|Publication number||US7396467 B2|
|Application number||US 10/964,269|
|Publication date||Jul 8, 2008|
|Filing date||Oct 13, 2004|
|Priority date||Sep 22, 2004|
|Also published as||CN100537022C, CN101031356A, US20060060534|
|Publication number||10964269, 964269, US 7396467 B2, US 7396467B2, US-B2-7396467, US7396467 B2, US7396467B2|
|Inventors||Hans Berg, David Buckley, Maria Brännholm, Anders Hagvall, Henrik Ihre, Eva Holmgren, Anders Larsson, Dag Lindstrom|
|Original Assignee||Ge Healthcare Bio-Sciences Ab|
|Export Citation||BiBTeX, EndNote, RefMan|
|Patent Citations (10), Non-Patent Citations (1), Referenced by (2), Classifications (19), Legal Events (5)|
|External Links: USPTO, USPTO Assignment, Espacenet|
The present invention relates to separation and purification of target molecules, such as biomolecules, and more specifically to a chromatography matrix and a novel method for preparing the same. The invention also encompasses the use of such a matrix in liquid chromatography, and a chromatography column packed with the matrix.
The recent advances in the field of biotechnology have required faster and more accurate techniques for recovery, purification and analysis of biological and biochemical substances, such as proteins. Electrophoresis and chromatography are two commonly used such techniques.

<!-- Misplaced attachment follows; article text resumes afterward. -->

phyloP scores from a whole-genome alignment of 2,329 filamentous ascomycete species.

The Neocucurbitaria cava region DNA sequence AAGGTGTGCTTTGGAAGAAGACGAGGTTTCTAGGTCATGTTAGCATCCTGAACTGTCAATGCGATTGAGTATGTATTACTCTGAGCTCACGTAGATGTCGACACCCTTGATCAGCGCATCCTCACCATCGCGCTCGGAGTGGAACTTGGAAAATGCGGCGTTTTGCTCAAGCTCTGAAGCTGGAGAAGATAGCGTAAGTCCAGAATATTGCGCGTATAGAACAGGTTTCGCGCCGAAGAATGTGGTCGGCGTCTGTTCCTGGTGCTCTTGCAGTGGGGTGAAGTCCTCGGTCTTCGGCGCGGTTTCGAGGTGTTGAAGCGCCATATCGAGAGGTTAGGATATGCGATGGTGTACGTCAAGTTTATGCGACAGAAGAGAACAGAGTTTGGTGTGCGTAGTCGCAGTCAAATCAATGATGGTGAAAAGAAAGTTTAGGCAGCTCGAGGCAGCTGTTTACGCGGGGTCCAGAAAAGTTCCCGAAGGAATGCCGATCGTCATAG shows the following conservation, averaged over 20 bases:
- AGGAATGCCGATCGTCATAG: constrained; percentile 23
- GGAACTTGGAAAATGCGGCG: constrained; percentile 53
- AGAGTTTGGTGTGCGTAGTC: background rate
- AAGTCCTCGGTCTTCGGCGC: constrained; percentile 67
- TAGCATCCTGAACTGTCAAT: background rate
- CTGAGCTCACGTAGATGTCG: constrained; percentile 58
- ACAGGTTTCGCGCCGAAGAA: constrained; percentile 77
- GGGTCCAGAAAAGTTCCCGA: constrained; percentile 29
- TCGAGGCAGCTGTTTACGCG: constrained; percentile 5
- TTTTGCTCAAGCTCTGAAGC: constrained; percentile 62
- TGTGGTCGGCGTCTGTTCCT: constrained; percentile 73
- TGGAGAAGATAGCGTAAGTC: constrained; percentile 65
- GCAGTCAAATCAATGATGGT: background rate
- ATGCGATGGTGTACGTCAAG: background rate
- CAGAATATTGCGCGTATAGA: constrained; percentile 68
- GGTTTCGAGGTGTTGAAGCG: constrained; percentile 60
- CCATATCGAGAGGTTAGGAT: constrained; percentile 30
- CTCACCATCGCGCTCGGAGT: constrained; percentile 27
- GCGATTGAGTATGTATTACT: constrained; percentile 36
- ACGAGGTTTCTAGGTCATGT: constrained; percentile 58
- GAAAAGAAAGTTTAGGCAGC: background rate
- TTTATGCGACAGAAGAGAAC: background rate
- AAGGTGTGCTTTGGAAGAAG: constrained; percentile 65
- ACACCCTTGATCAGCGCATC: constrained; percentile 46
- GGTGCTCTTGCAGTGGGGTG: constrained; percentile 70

In electrophoresis, charged particles are separated by migration in an electric field. More specifically, a sample is placed on a soft solid support medium, such as an agarose or polyacrylamide gel slab, which in turn is placed between two electrodes, a positively charged anode and a negatively charged cathode. As the current is switched on, each component of the sample will migrate at a characteristic rate determined by its net charge and its molecular weight. One essential property of a well working electrophoresis gel is its melting point, which affects the ability to extract the migrated target compounds from separate gel spots. Thus, a low melting point gel is commonly advantageous. Native agarose is commonly used in electrophoresis gels, but they have been noted to involve some problems. For example, even though the coarse pore structure of the native agarose is excellent for resolving large macromolecules, for smaller molecules smaller molecular weight agarose must be prepared. This is commonly obtained by increasing the agarose content of the gel, which however produces high viscosities in the solutions rendering casting of gels thereof difficult. To overcome such problems and others, modified agarose has been suggested for electrophoresis gels.